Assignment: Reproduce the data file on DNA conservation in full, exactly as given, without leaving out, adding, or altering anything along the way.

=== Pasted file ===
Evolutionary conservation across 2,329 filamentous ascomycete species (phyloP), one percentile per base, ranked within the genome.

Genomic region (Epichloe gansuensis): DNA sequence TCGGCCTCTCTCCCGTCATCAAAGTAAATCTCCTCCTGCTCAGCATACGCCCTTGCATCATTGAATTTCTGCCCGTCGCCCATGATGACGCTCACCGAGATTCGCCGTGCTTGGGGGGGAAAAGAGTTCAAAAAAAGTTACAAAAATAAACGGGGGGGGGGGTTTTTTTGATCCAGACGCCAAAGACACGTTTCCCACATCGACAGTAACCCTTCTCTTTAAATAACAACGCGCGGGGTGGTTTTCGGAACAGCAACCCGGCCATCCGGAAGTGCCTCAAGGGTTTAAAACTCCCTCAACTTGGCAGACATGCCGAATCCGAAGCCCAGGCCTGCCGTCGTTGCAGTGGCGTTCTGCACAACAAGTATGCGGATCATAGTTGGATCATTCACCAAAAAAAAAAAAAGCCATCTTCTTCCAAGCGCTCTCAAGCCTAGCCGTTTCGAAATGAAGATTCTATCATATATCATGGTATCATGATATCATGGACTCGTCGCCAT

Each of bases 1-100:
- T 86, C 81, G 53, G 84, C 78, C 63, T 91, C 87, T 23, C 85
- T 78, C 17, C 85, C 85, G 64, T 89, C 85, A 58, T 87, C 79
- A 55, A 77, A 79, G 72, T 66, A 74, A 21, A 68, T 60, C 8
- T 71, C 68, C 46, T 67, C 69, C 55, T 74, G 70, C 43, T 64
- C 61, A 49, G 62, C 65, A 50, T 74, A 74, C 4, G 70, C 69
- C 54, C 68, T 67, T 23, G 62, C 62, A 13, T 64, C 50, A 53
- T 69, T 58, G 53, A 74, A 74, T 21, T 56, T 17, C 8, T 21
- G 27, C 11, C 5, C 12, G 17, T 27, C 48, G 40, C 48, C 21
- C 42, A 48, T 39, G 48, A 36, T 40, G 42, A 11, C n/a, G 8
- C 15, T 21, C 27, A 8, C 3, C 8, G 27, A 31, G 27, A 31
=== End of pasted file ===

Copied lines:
Evolutionary conservation across 2,329 filamentous ascomycete species (phyloP), one percentile per base, ranked within the genome.

Genomic region (Epichloe gansuensis): DNA sequence TCGGCCTCTCTCCCGTCATCAAAGTAAATCTCCTCCTGCTCAGCATACGCCCTTGCATCATTGAATTTCTGCCCGTCGCCCATGATGACGCTCACCGAGATTCGCCGTGCTTGGGGGGGAAAAGAGTTCAAAAAAAGTTACAAAAATAAACGGGGGGGGGGGTTTTTTTGATCCAGACGCCAAAGACACGTTTCCCACATCGACAGTAACCCTTCTCTTTAAATAACAACGCGCGGGGTGGTTTTCGGAACAGCAACCCGGCCATCCGGAAGTGCCTCAAGGGTTTAAAACTCCCTCAACTTGGCAGACATGCCGAATCCGAAGCCCAGGCCTGCCGTCGTTGCAGTGGCGTTCTGCACAACAAGTATGCGGATCATAGTTGGATCATTCACCAAAAAAAAAAAAAGCCATCTTCTTCCAAGCGCTCTCAAGCCTAGCCGTTTCGAAATGAAGATTCTATCATATATCATGGTATCATGATATCATGGACTCGTCGCCAT

Each of bases 1-100:
- T 86, C 81, G 53, G 84, C 78, C 63, T 91, C 87, T 23, C 85
- T 78, C 17, C 85, C 85, G 64, T 89, C 85, A 58, T 87, C 79
- A 55, A 77, A 79, G 72, T 66, A 74, A 21, A 68, T 60, C 8
- T 71, C 68, C 46, T 67, C 69, C 55, T 74, G 70, C 43, T 64
- C 61, A 49, G 62, C 65, A 50, T 74, A 74, C 4, G 70, C 69
- C 54, C 68, T 67, T 23, G 62, C 62, A 13, T 64, C 50, A 53
- T 69, T 58, G 53, A 74, A 74, T 21, T 56, T 17, C 8, T 21
- G 27, C 11, C 5, C 12, G 17, T 27, C 48, G 40, C 48, C 21
- C 42, A 48, T 39, G 48, A 36, T 40, G 42, A 11, C n/a, G 8
- C 15, T 21, C 27, A 8, C 3, C 8, G 27, A 31, G 27, A 31